Serving as a Bridge to Financial Security

CUNA Mutual provided nearly $40 million in support for the CU system in 2010.

February 27, 2011
KEYWORDS advocate , cuna , mutual
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During these difficult economic times, CUNA Mutual Group has worked hard to keep premiums down, deliver greater value to credit unions and their members through our products and services, and still grow our company's financial strength.

CUNA Mutual’s diversified financial performance in 2010 enabled the company to provide record reimbursements and bonus dollars to the credit union system.

We’re doing everything we can to support credit unions during tough economic times when they need it most. Our overall support for the system was nearly $40 million in 2010.

Beyond our financial support, we’re also proud to partner with CUNA to advocate for credit union interests. We’re pleased our latest efforts with CUNA contributed to the Federal Reserve Board dropping plans related to three proposed amendments to Regulation Z—amendments that would have had negative consequences for credit unions.

When there's a credit union fight, CUNA Mutual will be there, advocating on behalf of credit unions and their members.

At CUNA Mutual, we see ourselves serving as a bridge to financial security for credit unions and their members. With credit union input as our guide, we’re working to continuously improve every aspect of our business—products, distribution, service, and infrastructure.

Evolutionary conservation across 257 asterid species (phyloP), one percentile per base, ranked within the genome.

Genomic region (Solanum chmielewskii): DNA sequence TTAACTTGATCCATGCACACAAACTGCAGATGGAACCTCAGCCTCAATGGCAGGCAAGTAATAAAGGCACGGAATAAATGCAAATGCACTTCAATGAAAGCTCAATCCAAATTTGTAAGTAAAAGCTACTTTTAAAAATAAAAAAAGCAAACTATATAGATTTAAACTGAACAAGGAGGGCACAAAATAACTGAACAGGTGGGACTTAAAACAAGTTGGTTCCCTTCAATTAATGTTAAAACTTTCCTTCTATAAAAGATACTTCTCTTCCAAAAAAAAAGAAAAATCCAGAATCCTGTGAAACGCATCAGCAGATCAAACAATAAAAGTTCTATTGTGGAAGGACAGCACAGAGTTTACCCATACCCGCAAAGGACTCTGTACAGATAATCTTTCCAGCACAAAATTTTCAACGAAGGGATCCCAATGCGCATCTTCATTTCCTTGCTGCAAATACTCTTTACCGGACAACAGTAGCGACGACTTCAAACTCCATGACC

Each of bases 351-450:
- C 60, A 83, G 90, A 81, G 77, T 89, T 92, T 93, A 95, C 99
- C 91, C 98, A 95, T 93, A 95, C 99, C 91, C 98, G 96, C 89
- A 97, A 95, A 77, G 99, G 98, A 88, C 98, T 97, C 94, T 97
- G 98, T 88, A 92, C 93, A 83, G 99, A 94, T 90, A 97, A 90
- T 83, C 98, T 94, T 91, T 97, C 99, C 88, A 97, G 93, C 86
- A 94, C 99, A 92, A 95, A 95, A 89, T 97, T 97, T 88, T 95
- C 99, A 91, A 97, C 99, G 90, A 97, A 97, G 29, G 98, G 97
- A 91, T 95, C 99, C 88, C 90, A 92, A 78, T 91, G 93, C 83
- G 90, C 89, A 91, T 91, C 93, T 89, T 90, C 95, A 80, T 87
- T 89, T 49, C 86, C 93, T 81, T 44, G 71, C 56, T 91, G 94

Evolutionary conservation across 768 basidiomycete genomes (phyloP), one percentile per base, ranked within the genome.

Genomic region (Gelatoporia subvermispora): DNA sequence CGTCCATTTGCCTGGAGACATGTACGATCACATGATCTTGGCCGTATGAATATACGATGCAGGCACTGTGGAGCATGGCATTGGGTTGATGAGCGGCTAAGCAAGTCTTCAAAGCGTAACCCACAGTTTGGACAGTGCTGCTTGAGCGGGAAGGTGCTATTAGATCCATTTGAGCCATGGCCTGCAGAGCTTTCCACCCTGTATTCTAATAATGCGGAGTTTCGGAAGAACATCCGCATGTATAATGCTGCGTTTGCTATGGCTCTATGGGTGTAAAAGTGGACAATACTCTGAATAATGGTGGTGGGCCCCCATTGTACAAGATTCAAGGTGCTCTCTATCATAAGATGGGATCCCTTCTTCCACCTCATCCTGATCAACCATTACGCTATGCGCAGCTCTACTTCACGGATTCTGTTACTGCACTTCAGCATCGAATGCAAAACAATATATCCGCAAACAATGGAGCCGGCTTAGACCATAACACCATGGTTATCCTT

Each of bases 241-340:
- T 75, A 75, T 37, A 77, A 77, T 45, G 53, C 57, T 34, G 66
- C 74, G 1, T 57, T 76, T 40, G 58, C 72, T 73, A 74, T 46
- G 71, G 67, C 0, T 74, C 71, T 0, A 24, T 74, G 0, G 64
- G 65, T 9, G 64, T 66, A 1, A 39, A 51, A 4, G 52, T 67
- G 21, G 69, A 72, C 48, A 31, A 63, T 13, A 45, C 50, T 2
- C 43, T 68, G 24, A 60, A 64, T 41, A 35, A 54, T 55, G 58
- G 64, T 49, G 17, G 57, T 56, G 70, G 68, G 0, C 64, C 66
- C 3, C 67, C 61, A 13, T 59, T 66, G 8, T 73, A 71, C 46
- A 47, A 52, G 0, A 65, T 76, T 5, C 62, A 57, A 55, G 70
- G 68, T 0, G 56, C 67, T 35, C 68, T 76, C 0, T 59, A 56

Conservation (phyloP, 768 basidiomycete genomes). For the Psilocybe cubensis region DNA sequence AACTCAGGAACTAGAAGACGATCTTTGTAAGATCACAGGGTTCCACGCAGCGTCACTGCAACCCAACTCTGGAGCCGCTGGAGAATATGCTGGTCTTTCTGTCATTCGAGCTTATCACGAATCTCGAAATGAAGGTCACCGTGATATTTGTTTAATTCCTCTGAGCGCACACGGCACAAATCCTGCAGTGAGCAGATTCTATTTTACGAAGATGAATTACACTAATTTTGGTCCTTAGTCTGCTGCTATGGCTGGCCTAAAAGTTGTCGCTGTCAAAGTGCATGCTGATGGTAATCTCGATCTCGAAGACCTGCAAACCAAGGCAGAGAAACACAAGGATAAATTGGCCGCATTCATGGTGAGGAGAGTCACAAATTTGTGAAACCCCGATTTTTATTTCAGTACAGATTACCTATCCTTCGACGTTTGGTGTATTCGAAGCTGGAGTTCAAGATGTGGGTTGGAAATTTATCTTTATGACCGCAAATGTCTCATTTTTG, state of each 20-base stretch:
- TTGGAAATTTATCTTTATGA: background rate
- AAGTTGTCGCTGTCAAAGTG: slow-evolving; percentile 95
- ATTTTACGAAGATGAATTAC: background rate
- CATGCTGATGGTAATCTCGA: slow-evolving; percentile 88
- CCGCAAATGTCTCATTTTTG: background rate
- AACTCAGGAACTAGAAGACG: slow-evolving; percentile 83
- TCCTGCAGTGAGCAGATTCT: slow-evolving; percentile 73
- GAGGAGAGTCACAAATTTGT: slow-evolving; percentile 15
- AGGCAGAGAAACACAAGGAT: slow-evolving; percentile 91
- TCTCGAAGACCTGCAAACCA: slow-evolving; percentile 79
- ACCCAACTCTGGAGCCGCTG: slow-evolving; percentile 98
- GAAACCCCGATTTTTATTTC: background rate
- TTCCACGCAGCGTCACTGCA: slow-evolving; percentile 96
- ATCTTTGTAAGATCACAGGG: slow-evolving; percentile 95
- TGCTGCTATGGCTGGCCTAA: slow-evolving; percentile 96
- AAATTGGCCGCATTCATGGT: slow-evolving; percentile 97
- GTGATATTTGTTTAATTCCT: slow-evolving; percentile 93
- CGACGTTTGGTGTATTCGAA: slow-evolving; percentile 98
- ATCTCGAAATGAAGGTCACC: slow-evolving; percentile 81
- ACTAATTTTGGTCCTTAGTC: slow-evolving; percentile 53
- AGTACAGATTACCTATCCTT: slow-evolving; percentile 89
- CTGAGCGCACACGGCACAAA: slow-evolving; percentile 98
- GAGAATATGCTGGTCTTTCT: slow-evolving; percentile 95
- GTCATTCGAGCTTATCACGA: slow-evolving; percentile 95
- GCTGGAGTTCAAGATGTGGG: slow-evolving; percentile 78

CUNA Mutual was founded by pioneers of the credit union movement. Today, we continue to follow in our founders’ footsteps with a passionate commitment to credit unions and their members. We’ll do all we can to help you be successful.

We thank you for your business and we appreciate the opportunity to serve you.

JEFF POST is president/CEO of CUNA Mutual Group.

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Great article! Unfortunately, most employees don’t feel valued or appreciated by their supervisors or employers. In fact, research has shown that the predominant reason team members quit their jobs is because they don’t feel valued. This is in spite of the fact that employee recognition programs have proliferated in the workplace – over 90% of all organizations in the U.S. has some form of employee recognition activities in place. But most employee recognition programs are viewed with skepticism and cynicism – because they aren’t viewed as being genuine in their communication of appreciation. Getting the “employee of the month” award, receiving a certificate of recognition, or a “Way to go, team!” email just don’t get the job done. How do you communicate authentic appreciation? We have found people have different ways that they want to be shown appreciation, and if you don’t communicate in the language of appreciation important to them, you essentially “miss the mark”. Additionally, employees need to receive recognition more than once a year at their performance review. Otherwise, they view the praise as “going through the motions”. A third component of authentic appreciation is that the communication has to be about them personally – not the department, not their group, but something they did. Finally, they have to believe that you mean what you say. How you treat them has to match the words you use. If you are not sure how your team members want to be shown appreciation, the Motivating By Appreciation Inventory ( will identify the language of appreciation and specific actions preferred by each employee. You then can create a group profile for your team, so everyone knows how to encourage one another. Remember, employees want to know that they are valued for what they contribute to the success of the organization. And communicating authentic appreciation in the ways they desire it can make the difference between keeping your quality team members or having a negative work environment that everyone wants to leave. Paul White, Ph.D., is the co-author of The 5 Languages of Appreciation in the Workplace with Dr. Gary Chapman.

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